‘Show staff what qualities you want them to have by your behaviour towards them. Showing humility can make you a “leader” rather than a “boss”. Don’t ask people to do what you wouldn’t be prepared to do. Staff want to see their headteacher pitch-in.’
Brian Duffy, headteacher, Tottington High School, Bury
Stick to a vision – and never let go
‘It is important that everyone is clear about the “big picture” and the role they have in ensuring its success. This is achieved through linking school development plan targets to individual performance management targets, which ensures that the key focus is on the area that really matters.’
‘There are times when leading any organisation is like crafting a good story. Whether it is considering the characters, creating the context, developing the plot or deciding on the moral of the story, the life of any school can be understood in terms of narrative.’
Andy Hodgkinson, executive headteacher of the First Church Schools Federation, Macclesfield, Cheshire
‘Stop doing some things. Think about those things that are most important to you and concentrate on those. Your leadership team can only be effective if they have a sense of realistic purpose. You only have so much energy, so make sure that it is focused where you really need to make an impact.’
‘Have an unrelenting focus on teaching and learning. On-going professional dialogue and CPD opportunities should be promoted to deepen leaders’ understanding of teaching and learning. Outstanding school leadership focuses on what matters and invests time to ensure that standards are high and consistent across the school.’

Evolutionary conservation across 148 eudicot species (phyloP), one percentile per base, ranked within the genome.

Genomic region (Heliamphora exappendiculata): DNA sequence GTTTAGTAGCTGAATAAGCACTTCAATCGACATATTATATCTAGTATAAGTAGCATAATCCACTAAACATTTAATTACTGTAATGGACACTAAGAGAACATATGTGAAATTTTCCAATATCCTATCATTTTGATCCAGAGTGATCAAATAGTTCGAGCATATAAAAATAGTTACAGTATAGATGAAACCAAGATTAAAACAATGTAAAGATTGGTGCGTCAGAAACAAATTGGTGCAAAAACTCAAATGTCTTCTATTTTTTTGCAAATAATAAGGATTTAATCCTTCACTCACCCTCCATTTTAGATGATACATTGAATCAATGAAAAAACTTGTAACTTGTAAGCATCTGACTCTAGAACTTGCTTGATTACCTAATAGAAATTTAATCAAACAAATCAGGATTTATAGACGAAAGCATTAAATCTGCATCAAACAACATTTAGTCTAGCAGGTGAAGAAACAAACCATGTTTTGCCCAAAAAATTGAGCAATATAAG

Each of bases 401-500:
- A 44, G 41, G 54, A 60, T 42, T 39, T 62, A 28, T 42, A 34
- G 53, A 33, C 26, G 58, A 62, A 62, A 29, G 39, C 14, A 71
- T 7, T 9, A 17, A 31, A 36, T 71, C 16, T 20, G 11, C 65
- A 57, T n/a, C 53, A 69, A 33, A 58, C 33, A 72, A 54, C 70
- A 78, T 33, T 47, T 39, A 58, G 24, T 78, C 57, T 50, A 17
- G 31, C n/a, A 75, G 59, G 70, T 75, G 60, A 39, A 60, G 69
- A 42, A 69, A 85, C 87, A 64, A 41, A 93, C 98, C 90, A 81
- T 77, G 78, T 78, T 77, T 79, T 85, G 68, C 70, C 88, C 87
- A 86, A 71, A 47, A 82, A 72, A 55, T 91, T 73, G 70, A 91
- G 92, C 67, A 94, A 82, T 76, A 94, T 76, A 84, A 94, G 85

Give them freedom to lead – and make mistakes
‘Give everyone the chance to chair, minute take, present and debate in meetings. Allow people to feel comfortable with lively debate and discussion, but also insist that agreed decisions are communicated positively by everyone. People should be able to argue passionately and disagree with each other as long as there is mutual respect and trust.’
‘We live in a risk-averse culture. This is having profound effects on our ability as a society to reach our potential. An Ofsted inspector once told me he had never seen an outstanding lesson where the teacher had not taken a risk for the sake of their pupils. Whether this is true or not, developing a growth mindset as a school leader is crucial for ensuring that your children are given the best life chances.’
More advice on this key leadership area and others can be found in a new guide to assembling the best senior leadership team published by Best Practice Network, available as a free download at http://teacherleadershiptraining.com./.
About the author
Colin McLean is chief executive of Best Practice Network, a national provider of training and professional development that works in partnership with teaching school alliances and academy trusts across the country to deliver nationally recognised leadership development programmes and qualifications. Further information is available at www.bestpracticenet.co.uk.